In Germany and Austria, it’s traditional to celebrate Easter by hanging hollow eggs from the branches of trees known as Ostereierbaum. It’s a custom that has gained popularity in recent years here in the UK, perhaps because it is a way of marking Easter with an alternative to gorging on chocolate eggs.
One particular German family has taken this tradition to extremes. Volker Kraft and his family have been decorating an apple tree in their garden with eggs each year since 1965. At first Kraft started out with a modest 18 eggs, which had increased to 350 by 1994. However, as the tree grew bigger, Kraft realized that more eggs were needed to complete the display, and by 2012 there were over 10,000 eggs hanging on this particular Easter Egg tree!
It takes Volker Kraft around 4 weeks to decorate the tree from start to finish and is a family affair with his wife and daughter both being involved in the process. Every single egg that hangs on the tree is mouth-blown and decorated either in one single colour or with more complex designs. Some of the eggs are covered in crochet to prevent weathering and damage while other particularly precious eggs are displayed in small protective display cases. Some are even donated by visitors who come to see the tree in all its glory.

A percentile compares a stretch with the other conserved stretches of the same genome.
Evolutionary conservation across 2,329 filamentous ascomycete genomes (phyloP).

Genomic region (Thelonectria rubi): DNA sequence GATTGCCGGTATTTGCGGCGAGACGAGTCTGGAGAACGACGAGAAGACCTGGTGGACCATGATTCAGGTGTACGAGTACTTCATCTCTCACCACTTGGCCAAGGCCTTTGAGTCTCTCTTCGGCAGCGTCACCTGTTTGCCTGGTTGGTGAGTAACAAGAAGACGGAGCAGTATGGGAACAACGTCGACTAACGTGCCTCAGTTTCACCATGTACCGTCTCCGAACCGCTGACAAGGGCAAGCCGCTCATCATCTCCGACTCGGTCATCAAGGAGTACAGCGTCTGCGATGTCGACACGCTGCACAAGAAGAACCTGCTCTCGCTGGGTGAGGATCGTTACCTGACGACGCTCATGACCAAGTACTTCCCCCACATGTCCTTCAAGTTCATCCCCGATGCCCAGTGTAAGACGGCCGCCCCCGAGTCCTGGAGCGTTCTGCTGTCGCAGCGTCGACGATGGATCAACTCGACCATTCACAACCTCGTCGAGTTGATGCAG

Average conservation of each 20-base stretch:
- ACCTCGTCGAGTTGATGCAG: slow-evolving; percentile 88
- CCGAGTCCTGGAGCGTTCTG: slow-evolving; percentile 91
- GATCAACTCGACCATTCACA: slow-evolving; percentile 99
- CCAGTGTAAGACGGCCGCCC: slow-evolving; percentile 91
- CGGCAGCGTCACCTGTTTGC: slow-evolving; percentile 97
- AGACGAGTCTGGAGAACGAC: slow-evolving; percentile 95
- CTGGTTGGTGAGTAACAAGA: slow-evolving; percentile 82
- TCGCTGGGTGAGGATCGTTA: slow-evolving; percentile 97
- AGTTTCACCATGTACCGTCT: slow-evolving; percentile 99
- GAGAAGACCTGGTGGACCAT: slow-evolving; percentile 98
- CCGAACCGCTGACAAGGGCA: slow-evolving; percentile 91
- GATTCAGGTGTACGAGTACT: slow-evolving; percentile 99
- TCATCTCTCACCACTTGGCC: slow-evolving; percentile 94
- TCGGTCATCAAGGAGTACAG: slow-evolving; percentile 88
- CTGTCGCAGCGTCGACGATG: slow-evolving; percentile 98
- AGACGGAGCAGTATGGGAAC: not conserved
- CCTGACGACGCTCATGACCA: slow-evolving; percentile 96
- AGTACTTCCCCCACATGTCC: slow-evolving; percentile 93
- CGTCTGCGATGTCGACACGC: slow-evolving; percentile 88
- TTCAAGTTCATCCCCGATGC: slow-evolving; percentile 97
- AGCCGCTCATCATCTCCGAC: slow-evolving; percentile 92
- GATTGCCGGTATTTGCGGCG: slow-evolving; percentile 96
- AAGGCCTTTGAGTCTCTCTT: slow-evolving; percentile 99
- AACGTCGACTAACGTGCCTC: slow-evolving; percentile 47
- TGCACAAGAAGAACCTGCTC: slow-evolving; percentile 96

If you feel like setting up your own ostereierbaum as a decorative item for your home, many gift shops stock branches and papier mache eggs for instant results and significantly less effort than the Kraft Easter Egg Tree. Alternatively you could make your own as a fantastic craft project for the whole family to enjoy.
To make your own Easter Egg Tree:
Simply collect some long sticks and twigs while out for a walk and place them in a vase or jug. You may want to put some stones or gravel at the bottom of the vase or jug to secure the stick branches in place. This forms your tree.
For the eggs, you can either use polystyrene eggs that you can buy from good craft suppliers, simply painted and decorated and threaded through with a loop of ribbon. Alternatively use real eggs. Real eggs will need to be blown. Make a hole at either end of the egg with a skewer and jiggle it around a bit inside to break up the yolk.
Next place your mouth over one end of the egg and position the other end over a bowl and gently blow out the egg from its shell. Once all the egg is removed, run it under the tap, give it a good shake and leave it to dry. Now it is ready to decorate.
Decorate the eggs in any way you please using food colouring, acrylic paint, stickers, glitter, feathers – let your creativity go wild! Children may like to personalise their eggs by painting their name onto it.
Once the eggs are dry, attach a ribbon to the egg, ready for hanging. To do this, centre a slipknot on a length of ribbon, and thread the ribbon ends through a large-eyed needle. Gently pass the needle through the holes at each end of the egg, and pull ribbon through. Before inserting the needle, decide which end of the egg will be the bottom; the hole from which the ribbon ends protrude will be the top of your egg.
Double-knot the ribbon above and below the egg, then tie the loose ends to a branch with a bow.